Is the Proof Really in the Pudding?
When it comes to great proposal themes, it's important to remember that the proof is in the pudding. This well-known and commonly used proverb is a great metaphor for proposal themes and differentiators. Most of us have heard this phrase so many times that we believe we know what it means. But take a closer look. The literal translation of the proof is in the pudding does not make sense. The proverb has evolved over time from the original Don Quixote quote: "the proof of the pudding is in the eating" which means that you won't know whether food has been cooked properly until you try it. In proposal terms, evaluators will not believe your themes unless you use sufficient, quantifiable, and verifiable proof (differentiators and substantiating metrics) to comply, persuade, and convince.
The Evolution of a Theme
The most effective themes include three simple components—benefits, features, and proof points. The following Department of Justice (DoJ) example of an automated coding software requirement helps to illustrate the power of compliant and compelling theme statements. This same example is used later in this article to describe a 3-step theme development methodology.
The theme example follows an evolutionary path of a technical proposal theme starting with a poorly written theme statement (Theme 1), and ending with a compelling and convincing theme statement (Theme 4). Theme 4 includes all the basic elements of a great theme (benefit, feature, and differentiating proof). Each evolutionary step includes a high-level analysis of the theme and the score that evaluators would likely assign based on a commonly used color scale.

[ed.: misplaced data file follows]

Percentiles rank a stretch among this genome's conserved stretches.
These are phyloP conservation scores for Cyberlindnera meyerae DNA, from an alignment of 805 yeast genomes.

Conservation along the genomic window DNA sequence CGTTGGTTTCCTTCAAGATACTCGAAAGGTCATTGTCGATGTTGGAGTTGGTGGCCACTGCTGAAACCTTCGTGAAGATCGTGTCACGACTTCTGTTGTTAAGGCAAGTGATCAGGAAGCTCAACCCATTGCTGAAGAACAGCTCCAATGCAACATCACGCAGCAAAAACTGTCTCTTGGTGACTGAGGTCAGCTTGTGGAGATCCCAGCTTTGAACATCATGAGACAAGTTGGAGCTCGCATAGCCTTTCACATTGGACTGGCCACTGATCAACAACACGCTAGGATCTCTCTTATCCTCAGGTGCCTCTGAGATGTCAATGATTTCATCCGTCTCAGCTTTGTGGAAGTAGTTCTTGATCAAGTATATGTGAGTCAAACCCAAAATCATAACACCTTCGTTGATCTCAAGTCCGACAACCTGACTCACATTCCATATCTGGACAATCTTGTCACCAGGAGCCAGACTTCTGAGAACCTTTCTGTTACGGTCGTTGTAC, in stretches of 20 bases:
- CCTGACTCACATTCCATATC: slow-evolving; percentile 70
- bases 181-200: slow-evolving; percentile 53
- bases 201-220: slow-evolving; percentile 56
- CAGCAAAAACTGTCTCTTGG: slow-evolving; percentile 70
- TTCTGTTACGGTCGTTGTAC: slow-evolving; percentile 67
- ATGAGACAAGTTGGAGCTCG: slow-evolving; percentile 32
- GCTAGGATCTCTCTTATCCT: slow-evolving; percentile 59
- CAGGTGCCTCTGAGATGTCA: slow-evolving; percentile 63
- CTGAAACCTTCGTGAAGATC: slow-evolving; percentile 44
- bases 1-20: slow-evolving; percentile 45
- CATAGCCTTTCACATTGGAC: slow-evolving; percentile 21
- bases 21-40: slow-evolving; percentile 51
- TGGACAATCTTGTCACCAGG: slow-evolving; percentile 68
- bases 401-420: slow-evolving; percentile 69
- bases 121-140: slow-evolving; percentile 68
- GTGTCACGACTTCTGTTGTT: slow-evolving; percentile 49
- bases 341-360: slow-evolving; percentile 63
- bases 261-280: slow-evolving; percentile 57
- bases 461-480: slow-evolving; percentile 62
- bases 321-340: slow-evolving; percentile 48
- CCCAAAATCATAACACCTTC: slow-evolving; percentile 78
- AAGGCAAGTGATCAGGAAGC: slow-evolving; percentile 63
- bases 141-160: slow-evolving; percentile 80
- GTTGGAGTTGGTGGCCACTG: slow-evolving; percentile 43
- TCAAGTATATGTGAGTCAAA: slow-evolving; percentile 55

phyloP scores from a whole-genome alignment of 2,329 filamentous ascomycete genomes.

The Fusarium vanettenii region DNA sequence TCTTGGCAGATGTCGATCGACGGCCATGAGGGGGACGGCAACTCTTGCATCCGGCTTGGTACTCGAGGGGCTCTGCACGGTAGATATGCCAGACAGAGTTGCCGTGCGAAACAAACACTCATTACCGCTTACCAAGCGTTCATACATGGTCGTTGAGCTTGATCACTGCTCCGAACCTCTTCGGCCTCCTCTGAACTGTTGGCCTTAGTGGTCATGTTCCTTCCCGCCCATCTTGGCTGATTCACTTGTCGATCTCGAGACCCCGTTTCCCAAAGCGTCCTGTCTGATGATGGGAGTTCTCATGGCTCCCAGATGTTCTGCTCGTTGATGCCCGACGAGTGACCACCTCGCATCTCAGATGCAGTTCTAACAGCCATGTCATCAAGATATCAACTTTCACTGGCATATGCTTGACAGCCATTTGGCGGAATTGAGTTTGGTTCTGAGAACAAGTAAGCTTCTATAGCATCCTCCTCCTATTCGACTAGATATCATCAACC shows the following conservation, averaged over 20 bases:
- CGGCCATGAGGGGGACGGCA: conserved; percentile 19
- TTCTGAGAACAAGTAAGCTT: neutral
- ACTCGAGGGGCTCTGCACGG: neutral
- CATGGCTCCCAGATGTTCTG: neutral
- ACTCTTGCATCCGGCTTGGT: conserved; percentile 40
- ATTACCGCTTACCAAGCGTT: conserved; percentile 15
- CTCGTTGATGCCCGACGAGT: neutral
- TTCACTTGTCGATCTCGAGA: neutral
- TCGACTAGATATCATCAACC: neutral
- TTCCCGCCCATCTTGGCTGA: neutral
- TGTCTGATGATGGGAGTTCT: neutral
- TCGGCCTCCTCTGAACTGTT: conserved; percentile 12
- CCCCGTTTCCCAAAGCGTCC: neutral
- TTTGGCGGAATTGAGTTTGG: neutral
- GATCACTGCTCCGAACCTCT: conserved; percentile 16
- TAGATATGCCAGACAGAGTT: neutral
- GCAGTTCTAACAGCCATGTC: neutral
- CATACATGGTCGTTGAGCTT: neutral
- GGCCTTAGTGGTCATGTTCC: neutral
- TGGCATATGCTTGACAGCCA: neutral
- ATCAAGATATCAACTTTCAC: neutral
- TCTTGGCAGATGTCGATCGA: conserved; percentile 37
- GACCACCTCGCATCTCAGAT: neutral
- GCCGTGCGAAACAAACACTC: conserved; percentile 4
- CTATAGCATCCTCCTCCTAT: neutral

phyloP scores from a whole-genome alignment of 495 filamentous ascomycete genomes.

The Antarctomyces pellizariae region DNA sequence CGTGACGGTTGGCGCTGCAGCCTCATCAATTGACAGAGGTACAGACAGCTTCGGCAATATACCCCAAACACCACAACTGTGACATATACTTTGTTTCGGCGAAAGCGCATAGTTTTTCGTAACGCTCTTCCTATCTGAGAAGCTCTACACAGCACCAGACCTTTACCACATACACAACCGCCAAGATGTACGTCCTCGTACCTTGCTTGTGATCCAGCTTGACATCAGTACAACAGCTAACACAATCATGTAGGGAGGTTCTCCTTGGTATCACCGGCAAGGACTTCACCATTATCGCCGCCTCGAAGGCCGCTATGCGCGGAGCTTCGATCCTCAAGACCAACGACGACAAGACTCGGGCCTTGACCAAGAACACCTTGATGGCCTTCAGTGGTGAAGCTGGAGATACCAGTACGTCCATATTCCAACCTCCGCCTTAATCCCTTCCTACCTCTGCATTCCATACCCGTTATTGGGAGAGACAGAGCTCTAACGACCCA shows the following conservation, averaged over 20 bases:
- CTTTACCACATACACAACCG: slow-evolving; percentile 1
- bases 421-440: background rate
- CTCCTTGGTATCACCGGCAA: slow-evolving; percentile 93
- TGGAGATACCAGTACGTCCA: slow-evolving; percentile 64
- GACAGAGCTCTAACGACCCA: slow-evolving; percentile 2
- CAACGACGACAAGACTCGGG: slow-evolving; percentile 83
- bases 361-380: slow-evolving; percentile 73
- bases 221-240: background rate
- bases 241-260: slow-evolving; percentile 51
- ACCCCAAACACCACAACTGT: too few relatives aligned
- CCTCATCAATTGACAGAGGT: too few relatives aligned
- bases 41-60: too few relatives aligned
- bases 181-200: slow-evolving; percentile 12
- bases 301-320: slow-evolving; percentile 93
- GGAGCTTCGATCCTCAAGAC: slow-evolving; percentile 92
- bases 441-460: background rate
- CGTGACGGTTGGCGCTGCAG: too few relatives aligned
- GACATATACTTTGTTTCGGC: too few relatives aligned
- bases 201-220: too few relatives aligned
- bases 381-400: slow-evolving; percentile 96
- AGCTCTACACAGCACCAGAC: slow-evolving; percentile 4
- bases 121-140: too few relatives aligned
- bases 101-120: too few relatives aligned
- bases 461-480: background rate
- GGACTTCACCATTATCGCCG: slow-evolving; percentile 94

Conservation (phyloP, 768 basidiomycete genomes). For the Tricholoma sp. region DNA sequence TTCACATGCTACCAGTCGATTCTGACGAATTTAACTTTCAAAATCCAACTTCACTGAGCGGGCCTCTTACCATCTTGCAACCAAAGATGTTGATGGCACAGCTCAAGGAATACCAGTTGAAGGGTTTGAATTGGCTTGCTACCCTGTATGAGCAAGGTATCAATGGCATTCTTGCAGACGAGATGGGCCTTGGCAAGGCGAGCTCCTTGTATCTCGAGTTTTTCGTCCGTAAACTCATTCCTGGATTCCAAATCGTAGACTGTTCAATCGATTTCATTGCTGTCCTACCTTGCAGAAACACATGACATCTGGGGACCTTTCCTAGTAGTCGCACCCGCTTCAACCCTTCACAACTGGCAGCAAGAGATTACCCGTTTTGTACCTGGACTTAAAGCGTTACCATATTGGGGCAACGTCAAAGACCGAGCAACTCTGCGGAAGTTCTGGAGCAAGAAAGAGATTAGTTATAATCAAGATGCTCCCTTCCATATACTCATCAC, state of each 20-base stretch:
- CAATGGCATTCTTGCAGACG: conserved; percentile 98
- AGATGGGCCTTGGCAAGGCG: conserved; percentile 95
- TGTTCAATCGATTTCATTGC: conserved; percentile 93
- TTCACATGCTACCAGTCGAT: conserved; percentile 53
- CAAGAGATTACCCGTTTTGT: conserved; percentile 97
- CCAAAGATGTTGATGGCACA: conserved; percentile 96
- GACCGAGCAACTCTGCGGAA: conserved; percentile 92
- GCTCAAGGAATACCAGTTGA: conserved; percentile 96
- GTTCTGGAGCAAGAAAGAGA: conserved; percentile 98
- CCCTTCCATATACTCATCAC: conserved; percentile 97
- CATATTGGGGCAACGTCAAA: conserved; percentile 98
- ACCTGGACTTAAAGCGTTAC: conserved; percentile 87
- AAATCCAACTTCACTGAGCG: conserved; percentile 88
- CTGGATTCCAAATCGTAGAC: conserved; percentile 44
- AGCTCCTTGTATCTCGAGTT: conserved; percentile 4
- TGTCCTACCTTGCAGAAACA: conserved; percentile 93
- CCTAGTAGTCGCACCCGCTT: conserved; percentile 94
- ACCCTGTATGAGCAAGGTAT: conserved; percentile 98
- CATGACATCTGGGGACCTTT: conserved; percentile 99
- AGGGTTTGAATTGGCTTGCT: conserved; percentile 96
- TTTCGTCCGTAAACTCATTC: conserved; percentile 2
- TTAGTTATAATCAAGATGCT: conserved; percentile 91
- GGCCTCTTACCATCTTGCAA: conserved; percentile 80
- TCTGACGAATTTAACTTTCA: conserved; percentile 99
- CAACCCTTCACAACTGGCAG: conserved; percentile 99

The Evolution of a Theme
A theme without proof points is like a court case without sufficient evidence. The result? The case is thrown out of court by the judge before the trial. Proof points provide a quantifiable way to substantiate your claims and give prospective customers tangible reasons to believe you are different (and better) than the competition. The strongest proof points are unique discriminators that you have vetted with your customer in advance. Ideally, these selling points are true for you and not true for at least one of your competitors. Be careful!!! Many companies do not really know their competitors offer or rely on old (or incomplete) information. When you claim to have a unique approach (that really isn't), you run the risk of losing significant customer credibility.
The capture plan and other pursuit deliverables are designed to document and communicate customer hot buttons, selling points, and competitive information that are important for theme development. This information is essential if you truly want to stand out from the competition. If you don't have this information, it will be extremely difficult to develop proposal themes that differentiate in a way that persuades evaluators to pick you.